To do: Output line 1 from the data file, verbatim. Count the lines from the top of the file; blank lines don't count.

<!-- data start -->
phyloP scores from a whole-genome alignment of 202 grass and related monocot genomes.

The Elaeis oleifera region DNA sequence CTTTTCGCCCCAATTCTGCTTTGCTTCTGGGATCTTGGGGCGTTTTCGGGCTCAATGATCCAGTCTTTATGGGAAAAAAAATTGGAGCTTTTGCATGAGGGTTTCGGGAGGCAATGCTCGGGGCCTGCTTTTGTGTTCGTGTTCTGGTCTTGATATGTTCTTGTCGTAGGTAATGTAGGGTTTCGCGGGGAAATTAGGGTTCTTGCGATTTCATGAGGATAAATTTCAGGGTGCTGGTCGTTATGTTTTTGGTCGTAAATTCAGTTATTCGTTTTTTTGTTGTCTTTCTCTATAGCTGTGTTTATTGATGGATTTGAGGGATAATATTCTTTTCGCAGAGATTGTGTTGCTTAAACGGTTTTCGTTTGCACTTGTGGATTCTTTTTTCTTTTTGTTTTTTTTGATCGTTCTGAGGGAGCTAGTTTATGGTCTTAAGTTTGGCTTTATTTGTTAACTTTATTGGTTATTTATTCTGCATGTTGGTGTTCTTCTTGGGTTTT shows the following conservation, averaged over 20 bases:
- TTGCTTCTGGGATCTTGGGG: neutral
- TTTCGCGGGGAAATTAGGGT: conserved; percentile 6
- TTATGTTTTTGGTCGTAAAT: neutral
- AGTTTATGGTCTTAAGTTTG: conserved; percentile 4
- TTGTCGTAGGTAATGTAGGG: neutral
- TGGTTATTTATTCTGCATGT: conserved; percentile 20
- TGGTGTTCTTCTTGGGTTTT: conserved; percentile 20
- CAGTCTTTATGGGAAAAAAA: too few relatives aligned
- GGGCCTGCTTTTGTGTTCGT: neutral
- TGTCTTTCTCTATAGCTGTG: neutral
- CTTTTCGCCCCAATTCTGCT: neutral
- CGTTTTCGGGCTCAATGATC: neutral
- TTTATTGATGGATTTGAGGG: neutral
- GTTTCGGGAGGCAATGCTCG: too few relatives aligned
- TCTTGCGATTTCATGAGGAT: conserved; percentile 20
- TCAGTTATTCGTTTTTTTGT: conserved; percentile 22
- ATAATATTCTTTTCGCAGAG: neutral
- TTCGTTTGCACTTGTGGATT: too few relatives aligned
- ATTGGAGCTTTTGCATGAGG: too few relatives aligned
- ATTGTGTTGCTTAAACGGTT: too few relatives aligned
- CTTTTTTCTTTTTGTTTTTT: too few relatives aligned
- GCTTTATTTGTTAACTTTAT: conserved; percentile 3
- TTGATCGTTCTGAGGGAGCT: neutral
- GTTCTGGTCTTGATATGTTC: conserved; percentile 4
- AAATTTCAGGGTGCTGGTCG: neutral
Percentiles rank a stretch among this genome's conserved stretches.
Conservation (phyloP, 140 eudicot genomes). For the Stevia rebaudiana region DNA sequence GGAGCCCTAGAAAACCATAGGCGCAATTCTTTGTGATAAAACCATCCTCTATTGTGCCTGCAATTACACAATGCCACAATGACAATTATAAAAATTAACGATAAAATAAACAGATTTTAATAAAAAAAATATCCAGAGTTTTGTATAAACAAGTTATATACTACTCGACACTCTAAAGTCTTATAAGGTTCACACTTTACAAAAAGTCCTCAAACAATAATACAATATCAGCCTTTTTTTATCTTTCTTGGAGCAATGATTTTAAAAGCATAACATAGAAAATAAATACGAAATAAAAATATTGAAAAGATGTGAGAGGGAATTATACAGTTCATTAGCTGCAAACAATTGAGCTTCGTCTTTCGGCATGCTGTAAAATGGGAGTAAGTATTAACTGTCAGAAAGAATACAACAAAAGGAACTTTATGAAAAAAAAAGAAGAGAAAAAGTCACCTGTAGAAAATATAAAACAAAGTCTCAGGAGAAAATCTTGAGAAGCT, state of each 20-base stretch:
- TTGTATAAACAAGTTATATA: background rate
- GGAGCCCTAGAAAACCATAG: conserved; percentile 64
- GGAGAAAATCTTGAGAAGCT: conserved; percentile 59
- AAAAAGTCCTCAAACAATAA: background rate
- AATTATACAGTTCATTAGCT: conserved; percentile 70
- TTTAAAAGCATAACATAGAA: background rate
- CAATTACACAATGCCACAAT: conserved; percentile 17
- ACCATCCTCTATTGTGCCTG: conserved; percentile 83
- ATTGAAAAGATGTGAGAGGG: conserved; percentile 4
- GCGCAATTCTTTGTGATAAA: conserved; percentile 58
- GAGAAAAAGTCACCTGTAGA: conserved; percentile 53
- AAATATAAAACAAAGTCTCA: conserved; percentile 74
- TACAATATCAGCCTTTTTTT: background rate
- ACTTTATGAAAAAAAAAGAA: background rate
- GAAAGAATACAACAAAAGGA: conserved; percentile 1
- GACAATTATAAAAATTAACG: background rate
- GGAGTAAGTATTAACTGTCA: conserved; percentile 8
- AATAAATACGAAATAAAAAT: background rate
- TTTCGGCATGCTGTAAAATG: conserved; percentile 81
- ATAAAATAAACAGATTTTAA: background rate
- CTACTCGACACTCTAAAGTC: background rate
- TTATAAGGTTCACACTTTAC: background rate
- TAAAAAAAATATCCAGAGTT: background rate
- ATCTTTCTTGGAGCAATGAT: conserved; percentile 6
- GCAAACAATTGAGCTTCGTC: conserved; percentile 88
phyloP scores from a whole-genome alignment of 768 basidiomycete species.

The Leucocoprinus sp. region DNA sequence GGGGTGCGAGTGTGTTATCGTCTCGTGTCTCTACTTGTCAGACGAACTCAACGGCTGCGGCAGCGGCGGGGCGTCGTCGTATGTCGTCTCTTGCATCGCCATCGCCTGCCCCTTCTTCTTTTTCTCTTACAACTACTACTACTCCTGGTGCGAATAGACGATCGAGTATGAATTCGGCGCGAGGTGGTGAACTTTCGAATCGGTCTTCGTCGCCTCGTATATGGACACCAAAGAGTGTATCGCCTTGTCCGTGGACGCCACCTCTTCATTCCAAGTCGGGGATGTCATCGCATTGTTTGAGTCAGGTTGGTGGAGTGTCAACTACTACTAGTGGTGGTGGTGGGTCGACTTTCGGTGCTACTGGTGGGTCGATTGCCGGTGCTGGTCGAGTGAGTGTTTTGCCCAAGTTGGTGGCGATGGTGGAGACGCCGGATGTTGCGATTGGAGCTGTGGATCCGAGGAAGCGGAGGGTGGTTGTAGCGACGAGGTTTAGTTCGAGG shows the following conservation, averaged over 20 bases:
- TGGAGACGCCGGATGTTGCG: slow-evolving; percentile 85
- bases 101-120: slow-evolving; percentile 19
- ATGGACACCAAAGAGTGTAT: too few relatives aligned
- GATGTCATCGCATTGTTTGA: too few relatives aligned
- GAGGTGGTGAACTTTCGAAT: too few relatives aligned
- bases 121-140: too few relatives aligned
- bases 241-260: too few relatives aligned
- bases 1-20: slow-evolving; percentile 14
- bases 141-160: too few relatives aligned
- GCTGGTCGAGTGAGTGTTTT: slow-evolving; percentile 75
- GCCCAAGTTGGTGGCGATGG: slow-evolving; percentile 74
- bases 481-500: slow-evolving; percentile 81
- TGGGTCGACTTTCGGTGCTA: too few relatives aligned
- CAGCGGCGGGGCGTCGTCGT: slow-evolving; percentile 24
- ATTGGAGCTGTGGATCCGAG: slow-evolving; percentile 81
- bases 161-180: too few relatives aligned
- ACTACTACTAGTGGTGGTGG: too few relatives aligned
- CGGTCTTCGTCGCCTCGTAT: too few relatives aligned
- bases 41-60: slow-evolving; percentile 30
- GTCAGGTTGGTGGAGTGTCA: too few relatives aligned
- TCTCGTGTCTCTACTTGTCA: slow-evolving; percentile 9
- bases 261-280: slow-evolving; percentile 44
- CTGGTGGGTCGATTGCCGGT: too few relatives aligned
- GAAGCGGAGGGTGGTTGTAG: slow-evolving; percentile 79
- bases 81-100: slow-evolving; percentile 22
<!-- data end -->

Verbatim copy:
phyloP scores from a whole-genome alignment of 202 grass and related monocot genomes.